A short article on strange beliefs and illogical faiths.
| I feel the urge to make a claim. A fact that will no doubt shatter the comforting confines of your mind, forcing you to stare at the bleak outlook of reality. A statement that will most certainly upset you.
There’s no Santa Clause.
What, you’re saying you already knew that? That it was common sense?
That’s strange, because there’s a host of people out there who could readily disagree with me: optimistic logicists, annoyingly smart four-year olds, and of course internet trolls. After all, how would you go around proving that Santa doesn’t exist? A task force of a thousand hard-working (and rather bored) scientists could scour the whole of the Arctic for a decade, find absolutely nothing but ice and penguins, and have accomplished even less than that. All the believer has to say to counter-act this would be, “Oh, you didn’t look in the right places.” or “He just doesn’t want you to see him.” Then a decade’s worth of searching would have gone to waste.
Another scenario to consider concerns a certain, special, teapot. This teapot is currently floating around Jupiter. Now, the existence of this teapot is highly under question, but what can you do? It’s not like there are satellites circling the whole area around Jupiter, searching for the loneliest teapot in history. Hence, nobody can disprove it. It’s entirely possible!
Tying these two claims together is a rather simple, yet highly intriguing concept. Both of these ideas are completely possible. Yet, almost nobody believes in them. Why would they? The odds for it are relatively impossible, and the logic behind it is basically nonexistent. It would be something to laugh at, not to take seriously, and certainly not to put faith into.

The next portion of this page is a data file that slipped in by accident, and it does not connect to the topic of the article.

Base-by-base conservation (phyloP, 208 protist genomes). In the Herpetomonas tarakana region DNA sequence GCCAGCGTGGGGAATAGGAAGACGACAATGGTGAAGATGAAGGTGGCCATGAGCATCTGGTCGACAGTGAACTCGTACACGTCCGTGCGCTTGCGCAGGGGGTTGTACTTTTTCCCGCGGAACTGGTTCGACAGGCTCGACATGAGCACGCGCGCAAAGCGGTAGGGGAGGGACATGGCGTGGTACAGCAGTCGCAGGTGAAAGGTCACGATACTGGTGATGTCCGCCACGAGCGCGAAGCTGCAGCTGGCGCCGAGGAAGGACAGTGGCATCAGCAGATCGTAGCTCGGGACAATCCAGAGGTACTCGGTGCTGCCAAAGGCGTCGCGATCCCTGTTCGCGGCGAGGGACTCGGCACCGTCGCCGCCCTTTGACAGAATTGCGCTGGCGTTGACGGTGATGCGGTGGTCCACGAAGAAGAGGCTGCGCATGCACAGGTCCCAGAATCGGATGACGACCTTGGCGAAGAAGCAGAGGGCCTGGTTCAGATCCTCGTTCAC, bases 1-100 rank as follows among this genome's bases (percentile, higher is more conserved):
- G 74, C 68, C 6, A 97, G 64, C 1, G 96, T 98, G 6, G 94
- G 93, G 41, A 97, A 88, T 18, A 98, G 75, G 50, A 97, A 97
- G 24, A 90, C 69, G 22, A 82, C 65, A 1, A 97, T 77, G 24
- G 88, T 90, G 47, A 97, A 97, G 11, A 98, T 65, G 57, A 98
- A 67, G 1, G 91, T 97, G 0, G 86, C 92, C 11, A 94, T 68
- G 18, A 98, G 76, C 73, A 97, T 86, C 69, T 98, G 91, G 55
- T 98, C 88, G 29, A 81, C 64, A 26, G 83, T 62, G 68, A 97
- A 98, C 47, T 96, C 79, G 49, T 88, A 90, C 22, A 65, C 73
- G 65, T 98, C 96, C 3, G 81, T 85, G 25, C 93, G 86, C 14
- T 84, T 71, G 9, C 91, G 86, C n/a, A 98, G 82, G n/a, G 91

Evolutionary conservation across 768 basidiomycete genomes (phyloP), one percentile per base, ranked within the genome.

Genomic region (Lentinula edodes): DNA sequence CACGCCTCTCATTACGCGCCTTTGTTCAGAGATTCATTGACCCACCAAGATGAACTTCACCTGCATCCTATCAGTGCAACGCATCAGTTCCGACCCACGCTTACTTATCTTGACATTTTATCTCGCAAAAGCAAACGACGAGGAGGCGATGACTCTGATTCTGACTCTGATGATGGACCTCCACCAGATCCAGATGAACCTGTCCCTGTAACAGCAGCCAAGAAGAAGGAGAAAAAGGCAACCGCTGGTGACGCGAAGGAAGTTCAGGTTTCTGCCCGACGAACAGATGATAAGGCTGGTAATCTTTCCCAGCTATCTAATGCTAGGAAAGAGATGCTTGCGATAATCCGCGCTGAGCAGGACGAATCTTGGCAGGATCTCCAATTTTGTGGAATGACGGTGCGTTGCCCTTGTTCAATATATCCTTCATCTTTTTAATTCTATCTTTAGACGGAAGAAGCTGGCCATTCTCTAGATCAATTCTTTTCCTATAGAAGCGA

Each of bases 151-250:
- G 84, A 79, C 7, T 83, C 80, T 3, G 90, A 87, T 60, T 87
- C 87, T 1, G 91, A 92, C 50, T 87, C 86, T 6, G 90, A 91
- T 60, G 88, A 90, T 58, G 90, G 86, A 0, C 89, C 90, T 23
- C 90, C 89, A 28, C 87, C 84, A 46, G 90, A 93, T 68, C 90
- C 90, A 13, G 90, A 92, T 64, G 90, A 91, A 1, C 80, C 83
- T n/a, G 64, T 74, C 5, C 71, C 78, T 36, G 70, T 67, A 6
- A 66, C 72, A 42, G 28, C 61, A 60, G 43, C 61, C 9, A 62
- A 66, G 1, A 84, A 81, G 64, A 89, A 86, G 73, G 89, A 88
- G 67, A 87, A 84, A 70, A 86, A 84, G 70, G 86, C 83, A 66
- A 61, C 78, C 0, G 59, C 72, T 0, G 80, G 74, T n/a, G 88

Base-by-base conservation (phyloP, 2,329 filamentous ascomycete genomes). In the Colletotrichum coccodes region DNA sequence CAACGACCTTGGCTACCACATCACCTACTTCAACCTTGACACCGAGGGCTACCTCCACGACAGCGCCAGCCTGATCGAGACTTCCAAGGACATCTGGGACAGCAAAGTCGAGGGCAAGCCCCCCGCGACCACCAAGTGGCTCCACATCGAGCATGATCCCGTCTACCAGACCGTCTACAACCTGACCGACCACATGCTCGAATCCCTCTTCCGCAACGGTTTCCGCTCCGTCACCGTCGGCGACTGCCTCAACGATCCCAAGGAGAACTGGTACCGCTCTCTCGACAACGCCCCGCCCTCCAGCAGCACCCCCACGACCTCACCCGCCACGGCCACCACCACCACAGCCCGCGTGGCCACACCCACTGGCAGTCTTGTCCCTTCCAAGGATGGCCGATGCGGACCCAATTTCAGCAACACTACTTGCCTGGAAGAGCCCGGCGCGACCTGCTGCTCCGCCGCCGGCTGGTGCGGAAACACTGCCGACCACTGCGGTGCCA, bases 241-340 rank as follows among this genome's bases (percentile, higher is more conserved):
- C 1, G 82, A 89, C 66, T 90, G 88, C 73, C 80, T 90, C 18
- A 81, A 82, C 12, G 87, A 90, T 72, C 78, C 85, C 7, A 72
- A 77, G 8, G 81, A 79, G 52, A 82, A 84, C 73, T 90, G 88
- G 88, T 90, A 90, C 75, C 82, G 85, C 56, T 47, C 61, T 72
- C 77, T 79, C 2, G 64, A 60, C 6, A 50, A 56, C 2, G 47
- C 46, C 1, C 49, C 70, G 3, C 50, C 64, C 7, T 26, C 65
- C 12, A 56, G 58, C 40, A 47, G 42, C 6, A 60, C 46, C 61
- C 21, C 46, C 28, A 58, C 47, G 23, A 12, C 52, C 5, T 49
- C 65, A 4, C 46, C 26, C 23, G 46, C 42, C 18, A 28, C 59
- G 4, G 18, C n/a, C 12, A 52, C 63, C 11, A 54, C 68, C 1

But while we laugh at ridiculous claims, at the same time we put our belief and trust into other claims that are just as improbable and illogical as Santa, or teapots orbiting Jupiter. And then, even more interestingly, we defend those ideas rigorously against all opposition. Psychics, palm-readers, UFOs, miraculous signs, holocaust deniers, creationism, there are people who will believe in such things, with both their heart and mind.
(Religion in general would be included in this category, but to make what could be taken as degrading remarks against beliefs held by over four billion people in the world is tantamount to asking for a firestorm on your IP address. Because you know, people take offense at this kind of stuff.)
Why people would so easily believe in such things is a true mystery to me. They will skip past holes in their logic, jump over hurdles in their ideology, all to keep alive whatever strange belief they have put their faith in. I’ve seen it written down before that “we are all scientists”. If that’s the case, we might not be very good ones.
The best explanation I can place on this is our innate desire to explain the world around us, especially the things that we can’t actually explain. In doing so, we feel content, unwilling to continue to question what we already know. Then, when challenges to that belief form, we are reluctant to consider the fact that we were wrong in our faith the whole time. So we don’t consider it.
Michael Shermer, publisher of Skeptic Magazine, makes an excellent talk on this subject on TED. He even wrote a book on the subject, titled Why People Believe Weird Things. In the end though, skeptics can make arguments against such beliefs for all of eternity, and it won’t make a smudge of difference. It’s up to the believers themselves to challenge what they put their faith in.